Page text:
The aim of the study was to obtain estimates of genetic correlations between direct and maternal calving performance of heifers and cows and beef production traits in Piemontese cattle. Beef production traits were daily gain, live fleshiness, and bone thinness measured on 1,602 young bulls tested at a central station. Live fleshiness (six traits) and bone thinness were subjectively scored by classifiers using a nine-point linear grid. Data on calving performance were calving difficulty scores (five classes from unassisted to embryotomy) routinely recorded in the farms. Calving performance of heifers and cows were considered different traits. A total of 30,763 and 80,474 calving scores in first and later parities, respectively, were used to estimate covariance components with beef traits. Data were analyzed using bivariate linear animal models, including direct genetic effects for calving performance and beef traits and maternal genetic effects only for calving performance. Due to the nature of the data structure, which involved traits measured in different environments and on different animals, covariances were estimated mostly through pedigree information. Genetic correlations of daily gain were positive with direct calving performance (0.43 in heifers and 0.50 in cows) and negative with maternal calving performance (-0.23 and -0.28 for heifers and cows, respectively). Live fleshiness traits were moderately correlated with maternal calving performance in both parities, ranging from 0.06 to 0.33. Correlations between live fleshiness traits and direct calving performance were low to moderate and positive in the first parity, but trivial in later parities. Bone thinness was negatively correlated with direct calving performance (-0.17 and -0.38 in heifers and cows, respectively), but it was positively correlated to maternal calving performance (0.31 and 0.40). Estimated residual correlations were close to zero. Results indicate that, due to the existence of antagonistic relationships between the investigated traits, specific selection strategies need to be studied.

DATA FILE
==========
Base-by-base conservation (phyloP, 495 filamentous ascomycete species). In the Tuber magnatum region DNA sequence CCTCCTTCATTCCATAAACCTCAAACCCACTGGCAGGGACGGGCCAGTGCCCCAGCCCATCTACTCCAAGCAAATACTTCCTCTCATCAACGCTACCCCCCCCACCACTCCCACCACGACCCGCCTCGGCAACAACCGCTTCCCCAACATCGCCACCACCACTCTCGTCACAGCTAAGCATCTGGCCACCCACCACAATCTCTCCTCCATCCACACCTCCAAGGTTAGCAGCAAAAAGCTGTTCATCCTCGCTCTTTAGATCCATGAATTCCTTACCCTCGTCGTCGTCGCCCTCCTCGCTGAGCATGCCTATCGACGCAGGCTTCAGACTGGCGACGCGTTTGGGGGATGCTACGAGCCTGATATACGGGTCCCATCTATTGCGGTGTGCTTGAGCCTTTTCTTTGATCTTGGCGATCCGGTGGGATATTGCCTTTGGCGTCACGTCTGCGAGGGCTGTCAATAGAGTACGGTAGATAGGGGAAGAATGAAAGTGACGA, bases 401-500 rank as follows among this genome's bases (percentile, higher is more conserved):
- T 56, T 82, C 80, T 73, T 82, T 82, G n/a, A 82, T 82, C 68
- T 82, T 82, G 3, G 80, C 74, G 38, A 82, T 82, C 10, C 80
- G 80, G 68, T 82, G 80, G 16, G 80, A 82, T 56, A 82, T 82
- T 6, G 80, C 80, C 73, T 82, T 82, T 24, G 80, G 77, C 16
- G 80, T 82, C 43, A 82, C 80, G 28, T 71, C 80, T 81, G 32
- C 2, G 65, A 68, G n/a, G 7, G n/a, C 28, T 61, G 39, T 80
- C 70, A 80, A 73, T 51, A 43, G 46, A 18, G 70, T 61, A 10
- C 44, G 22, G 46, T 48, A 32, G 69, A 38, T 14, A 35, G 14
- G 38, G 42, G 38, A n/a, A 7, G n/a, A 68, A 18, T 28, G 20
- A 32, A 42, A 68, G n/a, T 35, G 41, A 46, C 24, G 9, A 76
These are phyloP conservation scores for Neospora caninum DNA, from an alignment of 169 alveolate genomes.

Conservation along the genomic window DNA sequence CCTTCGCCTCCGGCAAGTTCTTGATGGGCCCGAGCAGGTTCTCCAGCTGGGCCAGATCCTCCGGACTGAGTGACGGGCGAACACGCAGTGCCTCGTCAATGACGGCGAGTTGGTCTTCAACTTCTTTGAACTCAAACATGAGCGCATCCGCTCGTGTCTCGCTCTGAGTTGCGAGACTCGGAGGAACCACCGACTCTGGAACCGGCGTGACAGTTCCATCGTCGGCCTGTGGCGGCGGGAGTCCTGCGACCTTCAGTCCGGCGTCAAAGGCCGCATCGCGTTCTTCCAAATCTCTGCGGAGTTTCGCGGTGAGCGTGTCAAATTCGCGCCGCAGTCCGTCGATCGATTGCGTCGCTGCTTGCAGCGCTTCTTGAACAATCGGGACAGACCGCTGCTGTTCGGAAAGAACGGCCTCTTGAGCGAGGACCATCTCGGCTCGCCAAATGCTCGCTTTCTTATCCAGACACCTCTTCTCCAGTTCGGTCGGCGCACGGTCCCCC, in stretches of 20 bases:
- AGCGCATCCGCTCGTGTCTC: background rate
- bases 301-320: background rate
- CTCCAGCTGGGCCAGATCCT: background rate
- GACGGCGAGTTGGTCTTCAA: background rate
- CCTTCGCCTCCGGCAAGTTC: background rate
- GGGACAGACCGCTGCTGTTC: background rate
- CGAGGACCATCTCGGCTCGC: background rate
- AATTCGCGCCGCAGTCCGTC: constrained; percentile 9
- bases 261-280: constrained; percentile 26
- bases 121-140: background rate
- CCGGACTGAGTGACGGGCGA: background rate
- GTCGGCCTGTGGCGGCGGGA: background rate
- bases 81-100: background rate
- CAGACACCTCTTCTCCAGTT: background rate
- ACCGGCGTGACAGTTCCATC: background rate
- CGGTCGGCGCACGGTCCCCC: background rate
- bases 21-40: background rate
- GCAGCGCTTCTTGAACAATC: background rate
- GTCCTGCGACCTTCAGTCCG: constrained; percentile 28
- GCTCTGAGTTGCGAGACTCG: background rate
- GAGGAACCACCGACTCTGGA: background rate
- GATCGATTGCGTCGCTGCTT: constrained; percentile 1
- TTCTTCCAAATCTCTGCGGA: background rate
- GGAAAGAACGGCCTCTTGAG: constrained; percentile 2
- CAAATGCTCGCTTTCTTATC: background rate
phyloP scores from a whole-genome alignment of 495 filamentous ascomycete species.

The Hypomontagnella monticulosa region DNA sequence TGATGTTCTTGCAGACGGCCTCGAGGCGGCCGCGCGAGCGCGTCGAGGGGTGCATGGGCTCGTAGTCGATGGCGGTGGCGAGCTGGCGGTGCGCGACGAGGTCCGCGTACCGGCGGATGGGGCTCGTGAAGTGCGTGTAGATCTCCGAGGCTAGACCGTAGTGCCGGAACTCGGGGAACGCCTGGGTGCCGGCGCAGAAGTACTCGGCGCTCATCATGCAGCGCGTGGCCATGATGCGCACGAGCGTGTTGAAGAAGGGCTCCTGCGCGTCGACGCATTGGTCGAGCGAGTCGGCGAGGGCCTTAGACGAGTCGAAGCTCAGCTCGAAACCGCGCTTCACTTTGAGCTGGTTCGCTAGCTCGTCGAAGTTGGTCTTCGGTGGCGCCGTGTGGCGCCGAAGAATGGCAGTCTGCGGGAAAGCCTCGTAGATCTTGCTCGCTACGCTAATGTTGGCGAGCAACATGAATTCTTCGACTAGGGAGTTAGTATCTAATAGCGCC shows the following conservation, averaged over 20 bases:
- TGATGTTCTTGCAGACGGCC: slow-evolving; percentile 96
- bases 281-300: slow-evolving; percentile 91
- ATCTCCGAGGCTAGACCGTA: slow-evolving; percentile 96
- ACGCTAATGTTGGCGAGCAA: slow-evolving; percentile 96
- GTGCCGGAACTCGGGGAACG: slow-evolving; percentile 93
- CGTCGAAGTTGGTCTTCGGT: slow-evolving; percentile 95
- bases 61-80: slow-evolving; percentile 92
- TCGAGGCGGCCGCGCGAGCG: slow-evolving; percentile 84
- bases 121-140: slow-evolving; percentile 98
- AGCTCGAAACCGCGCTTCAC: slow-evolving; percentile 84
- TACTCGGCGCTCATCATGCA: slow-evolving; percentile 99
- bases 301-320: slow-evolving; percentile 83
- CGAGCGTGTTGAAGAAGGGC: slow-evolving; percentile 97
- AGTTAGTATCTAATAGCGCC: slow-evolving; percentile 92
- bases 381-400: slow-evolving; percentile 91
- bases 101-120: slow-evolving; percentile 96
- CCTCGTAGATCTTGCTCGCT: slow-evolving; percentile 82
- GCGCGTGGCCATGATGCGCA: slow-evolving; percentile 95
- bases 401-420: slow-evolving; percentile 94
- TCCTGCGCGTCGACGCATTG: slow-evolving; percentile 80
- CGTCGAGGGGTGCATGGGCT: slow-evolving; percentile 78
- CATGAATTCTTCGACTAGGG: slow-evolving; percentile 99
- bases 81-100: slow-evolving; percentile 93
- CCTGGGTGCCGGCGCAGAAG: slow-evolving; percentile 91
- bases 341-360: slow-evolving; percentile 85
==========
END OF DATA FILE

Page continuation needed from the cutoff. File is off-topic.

Leptin and insulin responses to a four-day energy-deficient diet in men with different weight history
Mars, M. ; Graaf, C. de; Rossum, C.T.M. van; Groot, C.P.G.M. de; Seidell, J.C. ; Kok, F.J. - \ 2003
International Journal of Obesity 27 (2003). - ISSN 0307-0565 - p. 574 - 581.
serum leptin - short-term - glucose-tolerance - obese women - gain - restriction - americans - humans
OBJECTIVE: To assess the leptin responses to a 4-day energy-restricted diet in men with different weight history; high retrospective weight gain was expected to be associated with a small decline in leptin. DESIGN: Changes in fasting leptin and insulin were measured during a 4-day controlled intervention, in which men with high retrospective weight gain and men who had stable weight consumed 35% of their estimated energy needs. SUBJECTS: A total of 44 healthy men (age: 31-52y, BMI: 22.7-39.8 kg/m(2)) were recruited from a cohort study: 22 men who had gained weight (weight change >1 kg/y) and 22 men whose weight had remained stable (weight change +/-0.3kg/y) between the first (1987-1991) and the second measurement (1993-1997) of the cohort study. The intervention study was carried out in 2001. RESULTS: After intervention changes in fasting leptin levels were similar for both groups of retrospective weight gain: -2.2 mulU/ml (95% Cl: -2.8; -1.7) and -2.4 mulU/ml (95% Cl: -3.2; -1.7) respectively (P = 0.69). Proportional changes in fasting leptin levels were different: -43.3% (95% Cl: -47.8; -38.4) in the participants whose weight had remained stable (n-22) and -35.2% (95% Cl: -42.4; -27.1) in those who had gained weight (n=22)(P